What is an Absorption System?

Distribution Boxes

A distribution box is an optional piece of equipment that is installed between the outlet pipe of a septic tank and the inlet pipe of a soil absorption system. Distribution boxes are designed to do what the name implies; evenly distribute the outflow of effluent from the septic tank to the absorption system. They are typically used in larger, mostly commercial or agricultural settings, where there is a requirement for more than one soil absorption system. To evenly distribute effluent flow, distribution boxes can range from simple storage boxes with raised pipes, that use a slight downhill gradient, so that gravity can assist with the flow rates, or they can be as complex as to use pressurized systems that allow for short periods of rapid distribution events, with periods of downtime inbetween, as to allow the absorption system to return to an optimal state for the next event.

Soil Absorption Systems

All wastewater, be it directly from the house sewer or from a septic tank, is discharged to a subsurface treatment system, or absorption system. Absorption systems are designed to filter and oxidize most dissolved chemicals and suspended solids left in the effluent from the septic tank by the use of biodegradation and hydrodynamic processes. The most common types of treatment systems are absorption fields, cesspools and seepage pits. Prior to installation, the contractor would have performed a soil investigation to best determine which type of system to install. In Suffolk County, the most widely used form of subsurface treatment system is a cesspool or seepage pit, which is commonly used in conjunction with a septic tank.  Absorption fields and beds are much less common due to the soil type and available plot sizes found throughout the county.


Cesspools were the most common form of household waste disposal before the advent of the septic tank system. They are basically the predecessor to today’s septic system and were built mainly for convenience and ease of construction. A cesspool is much like a seepage pit - basically a cylindrical pit dug into the ground, with porous inner walls built of masonry, stone or concrete rings, and an outer wall comprised of an aggregate such as gravel. The pit is then covered with a concrete lid and back filled with soil. Cesspools, in conjunction with a septic system, are the most widely used form of subsurface absorption systems throughout Suffolk County.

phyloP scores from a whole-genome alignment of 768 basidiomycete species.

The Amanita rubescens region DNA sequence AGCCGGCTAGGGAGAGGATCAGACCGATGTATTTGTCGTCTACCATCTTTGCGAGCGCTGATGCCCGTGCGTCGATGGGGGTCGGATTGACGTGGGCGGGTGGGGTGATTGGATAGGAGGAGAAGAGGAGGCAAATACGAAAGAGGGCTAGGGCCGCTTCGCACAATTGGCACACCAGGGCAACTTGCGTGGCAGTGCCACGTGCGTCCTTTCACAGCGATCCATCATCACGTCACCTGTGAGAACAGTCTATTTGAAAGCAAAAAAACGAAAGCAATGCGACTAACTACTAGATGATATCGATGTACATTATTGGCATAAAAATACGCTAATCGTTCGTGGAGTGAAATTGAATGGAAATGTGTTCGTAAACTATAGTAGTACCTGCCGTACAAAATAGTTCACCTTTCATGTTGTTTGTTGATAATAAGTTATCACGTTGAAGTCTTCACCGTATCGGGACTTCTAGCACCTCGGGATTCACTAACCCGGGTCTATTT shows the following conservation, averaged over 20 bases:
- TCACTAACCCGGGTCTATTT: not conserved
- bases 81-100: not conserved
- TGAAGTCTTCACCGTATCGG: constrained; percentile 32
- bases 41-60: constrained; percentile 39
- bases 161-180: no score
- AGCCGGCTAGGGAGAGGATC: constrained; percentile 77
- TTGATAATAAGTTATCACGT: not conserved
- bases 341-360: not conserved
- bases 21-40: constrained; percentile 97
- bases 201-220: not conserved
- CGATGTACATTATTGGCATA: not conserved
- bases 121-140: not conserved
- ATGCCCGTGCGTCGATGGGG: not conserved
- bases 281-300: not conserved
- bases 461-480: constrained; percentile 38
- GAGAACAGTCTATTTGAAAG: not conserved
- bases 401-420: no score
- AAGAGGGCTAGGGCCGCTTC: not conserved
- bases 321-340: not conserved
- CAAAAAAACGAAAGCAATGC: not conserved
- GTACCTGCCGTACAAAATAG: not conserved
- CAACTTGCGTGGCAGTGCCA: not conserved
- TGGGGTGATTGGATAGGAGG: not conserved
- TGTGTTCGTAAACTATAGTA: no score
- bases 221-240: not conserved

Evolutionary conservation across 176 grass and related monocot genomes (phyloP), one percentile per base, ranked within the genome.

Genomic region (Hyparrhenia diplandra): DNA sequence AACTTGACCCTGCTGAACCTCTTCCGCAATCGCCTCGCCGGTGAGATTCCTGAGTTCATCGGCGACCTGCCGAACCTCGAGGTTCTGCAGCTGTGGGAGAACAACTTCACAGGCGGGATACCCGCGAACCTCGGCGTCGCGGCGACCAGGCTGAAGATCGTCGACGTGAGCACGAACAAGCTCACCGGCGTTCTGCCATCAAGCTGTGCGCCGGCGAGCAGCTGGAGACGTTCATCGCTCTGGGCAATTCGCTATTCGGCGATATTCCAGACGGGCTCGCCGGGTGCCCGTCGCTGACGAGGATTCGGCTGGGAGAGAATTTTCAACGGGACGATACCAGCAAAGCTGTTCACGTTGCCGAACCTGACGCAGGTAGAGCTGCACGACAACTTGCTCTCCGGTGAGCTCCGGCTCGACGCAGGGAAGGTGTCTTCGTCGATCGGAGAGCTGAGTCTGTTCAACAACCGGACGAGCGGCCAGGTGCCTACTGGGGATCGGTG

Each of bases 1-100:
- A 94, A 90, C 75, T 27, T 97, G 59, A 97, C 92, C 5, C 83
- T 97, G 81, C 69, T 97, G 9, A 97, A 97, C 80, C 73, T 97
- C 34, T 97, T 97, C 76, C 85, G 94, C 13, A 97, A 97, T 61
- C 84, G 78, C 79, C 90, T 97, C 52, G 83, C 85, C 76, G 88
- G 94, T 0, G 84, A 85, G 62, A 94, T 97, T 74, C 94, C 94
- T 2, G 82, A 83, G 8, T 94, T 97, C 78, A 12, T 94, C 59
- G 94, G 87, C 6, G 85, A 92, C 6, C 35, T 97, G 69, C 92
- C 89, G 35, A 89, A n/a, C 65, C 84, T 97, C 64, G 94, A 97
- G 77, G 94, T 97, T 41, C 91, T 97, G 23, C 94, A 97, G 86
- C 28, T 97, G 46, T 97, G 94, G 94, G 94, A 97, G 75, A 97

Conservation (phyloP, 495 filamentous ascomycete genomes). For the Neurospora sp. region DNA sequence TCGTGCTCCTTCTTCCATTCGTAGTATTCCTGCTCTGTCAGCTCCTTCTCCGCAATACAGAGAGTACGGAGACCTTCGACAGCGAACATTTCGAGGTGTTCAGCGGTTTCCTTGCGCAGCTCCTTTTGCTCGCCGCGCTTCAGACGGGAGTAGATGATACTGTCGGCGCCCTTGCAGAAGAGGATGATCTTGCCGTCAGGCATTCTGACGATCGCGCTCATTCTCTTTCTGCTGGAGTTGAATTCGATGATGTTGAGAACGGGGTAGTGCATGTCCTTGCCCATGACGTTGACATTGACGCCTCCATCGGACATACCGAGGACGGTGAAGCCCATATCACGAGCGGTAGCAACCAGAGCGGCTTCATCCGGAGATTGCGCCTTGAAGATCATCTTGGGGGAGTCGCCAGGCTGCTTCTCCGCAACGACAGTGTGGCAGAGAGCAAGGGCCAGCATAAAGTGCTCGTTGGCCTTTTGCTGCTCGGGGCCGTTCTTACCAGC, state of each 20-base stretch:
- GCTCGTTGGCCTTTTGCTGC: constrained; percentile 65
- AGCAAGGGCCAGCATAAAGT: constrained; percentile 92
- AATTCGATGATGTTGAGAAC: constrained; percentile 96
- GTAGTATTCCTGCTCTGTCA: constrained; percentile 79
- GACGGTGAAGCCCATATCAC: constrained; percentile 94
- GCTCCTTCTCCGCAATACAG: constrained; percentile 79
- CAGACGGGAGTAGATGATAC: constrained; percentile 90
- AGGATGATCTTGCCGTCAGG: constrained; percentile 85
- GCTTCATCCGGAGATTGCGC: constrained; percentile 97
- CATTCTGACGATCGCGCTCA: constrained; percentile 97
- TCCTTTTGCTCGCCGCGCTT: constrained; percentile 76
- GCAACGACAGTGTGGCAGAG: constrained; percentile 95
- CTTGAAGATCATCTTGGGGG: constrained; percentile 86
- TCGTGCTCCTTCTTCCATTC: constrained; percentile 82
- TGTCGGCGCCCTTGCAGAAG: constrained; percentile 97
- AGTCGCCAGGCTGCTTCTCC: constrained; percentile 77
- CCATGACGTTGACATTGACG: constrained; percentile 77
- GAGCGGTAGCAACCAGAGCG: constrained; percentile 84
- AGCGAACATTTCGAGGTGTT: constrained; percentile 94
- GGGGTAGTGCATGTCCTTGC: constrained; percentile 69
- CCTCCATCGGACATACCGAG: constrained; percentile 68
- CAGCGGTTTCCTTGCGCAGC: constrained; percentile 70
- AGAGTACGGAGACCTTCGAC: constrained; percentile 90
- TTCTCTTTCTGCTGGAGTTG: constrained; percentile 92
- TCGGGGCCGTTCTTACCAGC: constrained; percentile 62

Cesspools today are constructed of precast concrete rings that are normally about 4 to 6 feet in diameter and a few feet deep, although the sizes may change depending on the number of people they will need to accommodate. An inlet pipe allows effluent to flow into the inner chamber, where it is retained. Any sludge particles left in the effluent that manages to make it past the septic tanks’s outflow baffle, if one is installed, settles on the bottom of the cesspool. The liquid portion that settles on top of the sludge layer is allowed to slowly disperse through perforations in the concrete and into the surrounding soil. In the substrate immediately adjacent to the cesspool, anaerobic bacteria convert dissolved nitrite in the liquid effluent into a form of nitrogen called ammonium. The effluent plume surrounding the cesspool, containing ammonium and other contaminants, flow away from the saturated soil substrate through hydrodynamic processes such as dispersion, diffusion and advection. If the plume is able to travel far enough away to reach mostly unsaturated soils, aerobic bacteria take over and can begin to convert the ammonium into nitrate. The nitrification of ammonium in the soils surrounding cesspools has been determined to be the primary source of nitrate contamination in the groundwater that supplies high density residential areas.

Groundwater Contamination is becoming a huge topic of interest on Long Island and has been continually studied for decades. Trying to determine the causes and find solutions to minimize its effects are extremely important. One cause that has been increasingly studied for the past decade is contamination by Failing Septic Systems.